When a novel has as its a narrator an unborn baby in the womb who happens to discover the murder plot of its father by its mother and uncle then you know that your on to an instant hit. This latest plot comes from Booker Prize winning author, Ian McEwan, from his latest short novel – Nutshell. The narrative’s murder plot comes from William Shakespeare’s Macbeth while the remaining themes of the narrative are derived from Hamlet. So, how did McEwan come up with such a crazy idea? “I am a huge fan of Shakespeare (this year marking the 400th anniversary of his death) and had been reading Hamlet,” says McEwan. He continued: “I had a bit of a day dream but then soon after, my first sentence came and from there I didn’t look back.” Speaking to a sell out crowd of Guardian Members at the Royal Geographical Society, McEwan, author of bestsellers like Atonement (2001) and The Children Act (2015) shared his thoughts on his latest creation and life work.
In a nutshell
The premise of Nutshell involving the unborn child narrator who quickly learns of his mother and uncle’s plot to kill his father is an interesting one. The mother is having an affair with Claude (the unborn child’s uncle) and together they devise a plan to kill Claude’s brother (the unborn child’s father) so that they can continue their secret relationship in peace. Unknown to the pair is the discovery of their plot to murder by the unborn child who is dead set on somehow putting a stop to their plans. In reference to these Hamlet and Macbeth inspired themes McEwan says: “Leaning on someone else’s plot allows you to be free to take the story somewhere else. This novel is preoccupied with notions of the self. Everything has to be heard and this narrator takes a privileged position in the narrative.”
McEwan’s highly interesting and unusual narrator takes readers on an almost detective like journey as he thinks of ways to thwart the plans of his cheating mother and uncle. Where he is similiar in character to Hamlet is in his obsession with himself along with his questioning of the world around him (albeit through the confines of the womb). McEwan explains this further: “Narrating from the foetus, the unborn child projects himself forward to an older age. Like Hamlet, he often has suicidal thoughts but also a strong sense of social justice while also being alarmed at some of the twists to be found taking place in intellectual life.” Besides fighting (in the womb) against his mother’s deadly intentions, the unborn child listens to the news she has playing on the wireless in the background from BBC World Service.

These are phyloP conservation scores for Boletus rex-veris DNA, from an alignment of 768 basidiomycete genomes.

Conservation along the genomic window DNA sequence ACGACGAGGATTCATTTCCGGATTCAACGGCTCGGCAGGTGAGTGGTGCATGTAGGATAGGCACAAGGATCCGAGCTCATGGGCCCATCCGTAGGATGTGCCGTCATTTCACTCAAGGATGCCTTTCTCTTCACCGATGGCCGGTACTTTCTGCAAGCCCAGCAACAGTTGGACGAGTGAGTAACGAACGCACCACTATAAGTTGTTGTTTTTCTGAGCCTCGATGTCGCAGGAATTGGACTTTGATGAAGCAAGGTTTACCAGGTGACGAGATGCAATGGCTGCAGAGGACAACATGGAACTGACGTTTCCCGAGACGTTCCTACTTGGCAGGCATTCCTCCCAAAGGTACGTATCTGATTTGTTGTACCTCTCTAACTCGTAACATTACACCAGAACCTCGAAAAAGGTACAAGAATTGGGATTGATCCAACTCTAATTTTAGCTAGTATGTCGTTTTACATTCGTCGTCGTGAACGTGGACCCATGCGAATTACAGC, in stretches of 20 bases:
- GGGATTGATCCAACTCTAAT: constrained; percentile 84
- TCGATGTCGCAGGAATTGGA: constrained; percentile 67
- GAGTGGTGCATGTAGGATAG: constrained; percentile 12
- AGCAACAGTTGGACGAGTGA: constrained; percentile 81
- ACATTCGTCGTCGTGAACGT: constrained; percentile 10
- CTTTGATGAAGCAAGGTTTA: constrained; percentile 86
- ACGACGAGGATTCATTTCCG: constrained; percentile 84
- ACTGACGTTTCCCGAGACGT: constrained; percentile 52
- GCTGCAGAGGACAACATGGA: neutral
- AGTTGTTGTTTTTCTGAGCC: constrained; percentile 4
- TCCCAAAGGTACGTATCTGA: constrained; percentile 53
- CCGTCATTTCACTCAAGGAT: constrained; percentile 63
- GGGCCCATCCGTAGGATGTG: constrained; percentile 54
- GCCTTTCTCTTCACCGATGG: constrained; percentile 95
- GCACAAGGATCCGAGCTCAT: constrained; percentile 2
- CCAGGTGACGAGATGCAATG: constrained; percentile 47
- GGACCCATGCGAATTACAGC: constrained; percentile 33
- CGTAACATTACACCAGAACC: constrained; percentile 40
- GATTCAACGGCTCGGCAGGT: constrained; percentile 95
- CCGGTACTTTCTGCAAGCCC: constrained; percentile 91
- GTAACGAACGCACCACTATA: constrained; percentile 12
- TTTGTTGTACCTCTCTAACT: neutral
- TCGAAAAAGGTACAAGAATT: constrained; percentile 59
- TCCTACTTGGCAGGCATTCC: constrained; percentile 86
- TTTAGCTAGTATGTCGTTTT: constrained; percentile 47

Nutshell is a short novel – a form which McEwan readily admits he likes, as he can experiment and have more fun with it while also keeping true to some of its more serious content. For McEwan, a novel such as this, where the story is told from a character inside the womb and which enacts a plot from Hamlet is an idea that can only work in short story form because the stucture of it is so intense. As for writing in general, McEwan has no plans to stop any time soon: “I write everyday. If i’m not writing then I’m reading. I don’t believe in writer’s block. I think a novella is hard to write because it places great demands on the writer such as in Franz Kafka’s Metamorphosis. The novel too, is a very personal form which makes it hard to write without giving yourself away. It therefore becomes partly an expression of who you are.” McEwan also had some valuable advice for those who struggle with writing, particularly school children: “I encourage writers, including children who struggle with it, to keep a journal, record what you do each day and from this you will begin to gather some useful ideas which not only shape your experiences but which will also help you in your writing.”
Before leaving the jam packed auditorium to great applause, McEwan had time to reveal to Guardian Members the production of another of his novels into a potential Hollywood blockbuster: “The Children Act will be hitting the big screen soon and is being directed by Richard Eyre whom I’ve worked with before. So watch this space.”
Nutshell (2016) is published by Jonathan Cape and is available now in all good bookstores.
(C) Copyright 2016, Darell J Philip